From Middle English muske, borrowed from Old French musc, from Late Latin muscus, from Ancient Greek μόσχος (móskhos), from Middle Persian *mušk; compare Persian مشک (mošk). Ultimately from Sanskrit मुष्क (muṣka, “testicle”), the shape of the gland of animals secreting the substance being compared to human testicles, a diminutive of मूष् (mūṣ, “mouse”), the shape of human testicles being compared to mice, from Proto-Indo-European *muh₂s (“mouse”).
- A greasy secretion with a powerful odour, produced in a glandular sac of the male musk deer and used in the manufacture of perfumes.
- 1607, [attributed to Thomas Tomkis], Lingva: Or The Combat of the Tongue, and the Five Senses for Superiority. A Pleasant Comœdie., London: Printed by G[eorge] Eld, for Simon Waterson, OCLC 52434902, Act IV, scene iii:
- Your onely way to make a good pomander, is this. Take an ownce of the pureſt garden mould, clenſed and ſteeped ſeauen daies in change of motherleſſe roſe water, then take the beſt Labdanum, Benioine, both Storaxes, amber greece, and Ciuet, and muſke, incorporate them together, and work them into what form you pleaſe; this, if your breath bee not to valiant, will make you ſmell as ſweete as my Ladies dogge.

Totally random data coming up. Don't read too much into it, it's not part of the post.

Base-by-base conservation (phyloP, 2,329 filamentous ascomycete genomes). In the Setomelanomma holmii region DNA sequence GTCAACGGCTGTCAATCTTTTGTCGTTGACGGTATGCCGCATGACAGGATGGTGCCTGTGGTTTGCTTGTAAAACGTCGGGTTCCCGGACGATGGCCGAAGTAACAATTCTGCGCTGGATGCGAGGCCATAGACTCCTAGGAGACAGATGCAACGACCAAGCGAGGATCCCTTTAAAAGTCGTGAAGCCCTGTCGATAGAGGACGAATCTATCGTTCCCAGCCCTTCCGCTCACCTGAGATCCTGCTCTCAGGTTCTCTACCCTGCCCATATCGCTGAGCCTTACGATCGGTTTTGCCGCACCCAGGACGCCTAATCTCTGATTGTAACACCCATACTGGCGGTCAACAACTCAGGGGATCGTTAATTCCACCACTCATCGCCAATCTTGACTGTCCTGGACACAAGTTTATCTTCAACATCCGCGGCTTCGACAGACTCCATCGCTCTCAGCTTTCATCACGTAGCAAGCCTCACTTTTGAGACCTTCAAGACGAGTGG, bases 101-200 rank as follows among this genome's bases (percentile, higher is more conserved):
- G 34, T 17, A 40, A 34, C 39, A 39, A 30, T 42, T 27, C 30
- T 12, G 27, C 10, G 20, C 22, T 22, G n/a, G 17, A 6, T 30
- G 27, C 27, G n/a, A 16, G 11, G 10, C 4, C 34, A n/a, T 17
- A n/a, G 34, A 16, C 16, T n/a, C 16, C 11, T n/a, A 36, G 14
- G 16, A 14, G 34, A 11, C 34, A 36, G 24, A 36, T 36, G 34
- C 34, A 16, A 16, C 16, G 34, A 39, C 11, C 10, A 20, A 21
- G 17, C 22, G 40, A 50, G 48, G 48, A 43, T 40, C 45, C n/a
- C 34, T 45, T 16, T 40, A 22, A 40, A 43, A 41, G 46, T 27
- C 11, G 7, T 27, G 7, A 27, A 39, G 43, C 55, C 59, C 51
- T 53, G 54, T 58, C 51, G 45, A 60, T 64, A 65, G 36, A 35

- A similar secretion produced by the otter and the civet.
- A synthetic organic compound used as a substitute for the above.
- The odour of musk.
- The musk deer (genus Moschus).
- The musk plant (Mimulus moschatus).
- A plant of the genus Erodium (Erodium moschatum); the musky heronsbill.
- A plant of the genus Muscari; grape hyacinth.
- (slang, colloquial, vulgar) The scent of human genitalia when aroused or unwashed.
- I was so excited I could smell my own musk.
- ^ Webster's New World College Dictionary, Wiley Publishing, Inc., Cleveland, Ohio.
- Alternative form of